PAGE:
I am suggesting that if you are white and male, you could be as racist and sexist and bigoted as you want, so long as you appeal to white supremacy, however it is couched or coded, you can always be president. That surely is one privilege that the rest of us don’t have.
Certainly, I am ignoring the fact of his intellectual challenges. This is the aspect of white privilege that has been continually flagged in the discussion of the idea. This is the one that people who do not have an insider track, in terms of direct experience, are most likely not to get. Given Obama’s pedigree, what would have surprised us is if he was not bright, articulate, sophisticated, and the like. But because that is not our ordinary way of thinking about black people, especially males, ordinary gifts become extraordinary talents and, therefore, exceptional. Black people are made to fall between dumb and exceptional, no in-betweens for us.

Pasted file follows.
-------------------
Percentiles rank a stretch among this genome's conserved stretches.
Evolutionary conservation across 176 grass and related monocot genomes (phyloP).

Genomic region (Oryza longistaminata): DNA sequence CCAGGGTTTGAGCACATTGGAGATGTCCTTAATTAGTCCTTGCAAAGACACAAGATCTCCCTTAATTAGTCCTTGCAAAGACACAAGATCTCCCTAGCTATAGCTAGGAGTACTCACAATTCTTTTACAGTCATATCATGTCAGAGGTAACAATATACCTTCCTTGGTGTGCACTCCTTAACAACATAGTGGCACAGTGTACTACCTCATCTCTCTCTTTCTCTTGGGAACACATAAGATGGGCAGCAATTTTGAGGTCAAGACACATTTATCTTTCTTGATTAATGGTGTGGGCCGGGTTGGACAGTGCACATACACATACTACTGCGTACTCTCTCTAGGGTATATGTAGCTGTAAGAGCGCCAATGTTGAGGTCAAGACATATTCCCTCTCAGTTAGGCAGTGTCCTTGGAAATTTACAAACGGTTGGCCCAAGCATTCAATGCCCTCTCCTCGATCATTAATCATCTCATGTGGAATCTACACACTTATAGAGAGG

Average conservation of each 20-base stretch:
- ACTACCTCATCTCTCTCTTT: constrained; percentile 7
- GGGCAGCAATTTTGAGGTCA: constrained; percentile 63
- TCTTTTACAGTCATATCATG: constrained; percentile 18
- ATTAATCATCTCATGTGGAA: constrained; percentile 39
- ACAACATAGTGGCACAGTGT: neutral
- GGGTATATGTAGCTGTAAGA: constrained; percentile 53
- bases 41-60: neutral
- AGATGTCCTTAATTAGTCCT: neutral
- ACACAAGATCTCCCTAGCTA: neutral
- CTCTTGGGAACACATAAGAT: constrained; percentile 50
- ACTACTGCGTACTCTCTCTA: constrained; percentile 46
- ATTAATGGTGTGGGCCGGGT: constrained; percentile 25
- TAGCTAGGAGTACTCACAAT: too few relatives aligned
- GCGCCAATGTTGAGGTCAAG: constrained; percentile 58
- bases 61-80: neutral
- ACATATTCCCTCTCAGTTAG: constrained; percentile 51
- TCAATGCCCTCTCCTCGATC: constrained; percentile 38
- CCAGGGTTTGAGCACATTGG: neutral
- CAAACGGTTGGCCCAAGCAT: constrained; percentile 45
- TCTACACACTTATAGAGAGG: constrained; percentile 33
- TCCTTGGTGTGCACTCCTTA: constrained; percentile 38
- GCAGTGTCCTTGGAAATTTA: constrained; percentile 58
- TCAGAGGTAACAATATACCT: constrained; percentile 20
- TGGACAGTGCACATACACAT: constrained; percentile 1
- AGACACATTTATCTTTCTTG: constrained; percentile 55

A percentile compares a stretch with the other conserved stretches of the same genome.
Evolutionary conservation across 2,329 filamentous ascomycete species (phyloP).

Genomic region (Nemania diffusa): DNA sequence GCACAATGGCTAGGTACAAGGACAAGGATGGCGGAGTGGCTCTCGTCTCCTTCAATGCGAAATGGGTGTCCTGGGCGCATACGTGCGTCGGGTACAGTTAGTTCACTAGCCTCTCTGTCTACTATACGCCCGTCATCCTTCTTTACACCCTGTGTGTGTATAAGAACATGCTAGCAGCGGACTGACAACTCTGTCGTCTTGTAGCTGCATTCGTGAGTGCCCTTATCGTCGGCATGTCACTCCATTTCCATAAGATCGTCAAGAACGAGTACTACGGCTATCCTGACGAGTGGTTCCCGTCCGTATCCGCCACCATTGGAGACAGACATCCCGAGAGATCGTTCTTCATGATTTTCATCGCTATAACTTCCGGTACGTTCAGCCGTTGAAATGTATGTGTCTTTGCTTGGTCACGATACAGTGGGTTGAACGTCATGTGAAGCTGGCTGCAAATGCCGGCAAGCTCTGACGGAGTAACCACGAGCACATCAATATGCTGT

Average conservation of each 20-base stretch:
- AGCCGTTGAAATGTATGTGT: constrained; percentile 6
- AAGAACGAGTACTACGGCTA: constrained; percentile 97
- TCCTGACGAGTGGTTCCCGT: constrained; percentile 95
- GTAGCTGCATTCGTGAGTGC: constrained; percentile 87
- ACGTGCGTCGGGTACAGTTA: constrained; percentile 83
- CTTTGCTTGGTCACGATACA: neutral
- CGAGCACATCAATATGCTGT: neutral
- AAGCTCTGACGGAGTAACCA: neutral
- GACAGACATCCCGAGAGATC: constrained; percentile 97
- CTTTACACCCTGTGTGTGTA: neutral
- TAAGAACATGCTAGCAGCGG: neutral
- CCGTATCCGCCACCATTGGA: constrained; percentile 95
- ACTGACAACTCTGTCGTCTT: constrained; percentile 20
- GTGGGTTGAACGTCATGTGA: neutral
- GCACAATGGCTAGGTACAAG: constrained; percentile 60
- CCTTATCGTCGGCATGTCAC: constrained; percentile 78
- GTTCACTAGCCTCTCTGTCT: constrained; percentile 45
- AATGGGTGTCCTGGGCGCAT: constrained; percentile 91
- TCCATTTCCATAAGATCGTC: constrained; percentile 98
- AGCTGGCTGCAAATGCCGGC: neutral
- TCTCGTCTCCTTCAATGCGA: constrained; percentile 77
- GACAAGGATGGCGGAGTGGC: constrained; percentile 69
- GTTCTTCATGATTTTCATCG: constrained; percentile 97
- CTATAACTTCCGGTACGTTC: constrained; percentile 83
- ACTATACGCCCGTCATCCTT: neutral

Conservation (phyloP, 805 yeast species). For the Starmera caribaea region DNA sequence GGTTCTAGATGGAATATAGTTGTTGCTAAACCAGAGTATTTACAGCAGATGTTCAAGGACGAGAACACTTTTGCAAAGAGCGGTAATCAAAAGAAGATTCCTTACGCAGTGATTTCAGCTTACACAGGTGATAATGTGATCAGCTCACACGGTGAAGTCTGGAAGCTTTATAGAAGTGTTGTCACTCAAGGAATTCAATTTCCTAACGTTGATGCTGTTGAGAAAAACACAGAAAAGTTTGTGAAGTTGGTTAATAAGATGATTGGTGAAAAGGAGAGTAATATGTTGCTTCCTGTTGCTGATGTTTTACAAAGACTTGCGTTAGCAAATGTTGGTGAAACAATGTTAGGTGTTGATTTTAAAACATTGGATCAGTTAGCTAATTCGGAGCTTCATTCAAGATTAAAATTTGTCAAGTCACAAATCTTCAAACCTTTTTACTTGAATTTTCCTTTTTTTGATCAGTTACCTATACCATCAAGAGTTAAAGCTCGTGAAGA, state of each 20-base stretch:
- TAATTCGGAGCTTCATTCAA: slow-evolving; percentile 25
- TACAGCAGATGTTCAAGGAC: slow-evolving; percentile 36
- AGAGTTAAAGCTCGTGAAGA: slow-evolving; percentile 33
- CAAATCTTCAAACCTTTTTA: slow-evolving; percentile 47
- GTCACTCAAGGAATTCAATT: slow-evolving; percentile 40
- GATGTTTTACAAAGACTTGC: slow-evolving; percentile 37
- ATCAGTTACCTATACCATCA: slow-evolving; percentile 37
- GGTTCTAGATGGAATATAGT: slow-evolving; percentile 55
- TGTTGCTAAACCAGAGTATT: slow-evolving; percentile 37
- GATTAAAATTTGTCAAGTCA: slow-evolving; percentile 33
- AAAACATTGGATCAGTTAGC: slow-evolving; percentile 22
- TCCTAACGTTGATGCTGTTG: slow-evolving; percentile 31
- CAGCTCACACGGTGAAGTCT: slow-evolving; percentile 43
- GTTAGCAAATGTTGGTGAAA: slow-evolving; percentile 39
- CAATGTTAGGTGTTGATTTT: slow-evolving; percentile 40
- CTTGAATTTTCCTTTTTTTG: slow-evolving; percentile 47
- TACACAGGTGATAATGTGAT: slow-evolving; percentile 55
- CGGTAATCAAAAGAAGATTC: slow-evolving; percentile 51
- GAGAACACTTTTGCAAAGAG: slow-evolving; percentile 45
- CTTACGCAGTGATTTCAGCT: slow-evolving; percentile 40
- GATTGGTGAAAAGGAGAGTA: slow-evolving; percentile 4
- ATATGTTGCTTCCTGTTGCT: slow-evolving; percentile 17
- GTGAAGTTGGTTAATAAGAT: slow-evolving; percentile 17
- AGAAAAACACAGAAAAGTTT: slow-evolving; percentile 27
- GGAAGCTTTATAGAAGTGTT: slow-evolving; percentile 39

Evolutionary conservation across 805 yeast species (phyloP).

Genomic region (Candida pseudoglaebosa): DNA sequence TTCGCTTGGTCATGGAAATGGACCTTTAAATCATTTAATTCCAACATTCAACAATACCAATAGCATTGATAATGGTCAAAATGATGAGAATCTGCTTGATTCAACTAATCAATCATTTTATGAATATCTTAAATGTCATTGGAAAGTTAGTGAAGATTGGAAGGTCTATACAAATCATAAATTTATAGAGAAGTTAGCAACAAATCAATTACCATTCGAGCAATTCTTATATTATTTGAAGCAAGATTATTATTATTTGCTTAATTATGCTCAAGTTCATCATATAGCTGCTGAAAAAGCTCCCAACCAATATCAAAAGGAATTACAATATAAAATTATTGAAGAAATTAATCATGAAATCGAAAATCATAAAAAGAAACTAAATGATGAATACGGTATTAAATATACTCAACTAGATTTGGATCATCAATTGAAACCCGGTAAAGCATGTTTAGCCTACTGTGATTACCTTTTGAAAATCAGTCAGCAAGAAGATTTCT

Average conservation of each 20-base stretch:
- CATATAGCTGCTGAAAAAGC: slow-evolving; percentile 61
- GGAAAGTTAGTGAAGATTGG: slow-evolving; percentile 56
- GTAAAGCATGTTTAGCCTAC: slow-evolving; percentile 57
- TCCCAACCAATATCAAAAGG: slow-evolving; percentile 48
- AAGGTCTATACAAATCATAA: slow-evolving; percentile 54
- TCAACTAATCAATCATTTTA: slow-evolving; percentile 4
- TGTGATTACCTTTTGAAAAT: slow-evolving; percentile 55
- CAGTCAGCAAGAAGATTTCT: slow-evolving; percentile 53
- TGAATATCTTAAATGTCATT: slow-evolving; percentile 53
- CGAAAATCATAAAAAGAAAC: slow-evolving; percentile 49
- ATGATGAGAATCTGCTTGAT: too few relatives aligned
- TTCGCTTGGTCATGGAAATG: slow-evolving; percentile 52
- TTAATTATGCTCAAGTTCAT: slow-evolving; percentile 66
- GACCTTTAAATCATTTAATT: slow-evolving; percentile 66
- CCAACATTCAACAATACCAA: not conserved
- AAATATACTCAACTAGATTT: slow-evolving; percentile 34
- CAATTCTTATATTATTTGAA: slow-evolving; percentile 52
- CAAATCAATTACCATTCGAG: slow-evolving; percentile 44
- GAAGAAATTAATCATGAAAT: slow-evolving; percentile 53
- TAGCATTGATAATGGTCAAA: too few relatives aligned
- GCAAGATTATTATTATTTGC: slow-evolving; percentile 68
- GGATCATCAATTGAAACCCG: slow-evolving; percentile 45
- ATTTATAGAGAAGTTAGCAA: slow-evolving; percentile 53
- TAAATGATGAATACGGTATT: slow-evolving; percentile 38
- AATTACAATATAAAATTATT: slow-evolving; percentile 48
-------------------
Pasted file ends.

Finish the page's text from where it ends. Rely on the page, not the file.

I am in the academy and the fact that I am a recent immigrant does not matter. I am, by definition, an exception and, as an African, a survivor of the gory life that is ordinarily predicated of ‘Africa’. I doubt that anyone thinks similarly of my immigrant cohort from Moldova or Greece. That even newly-arrived black immigrants are quickly imbricated in this racist framework is the best evidence of the recalcitrance of white privilege, despite strenuous denials from many quarters.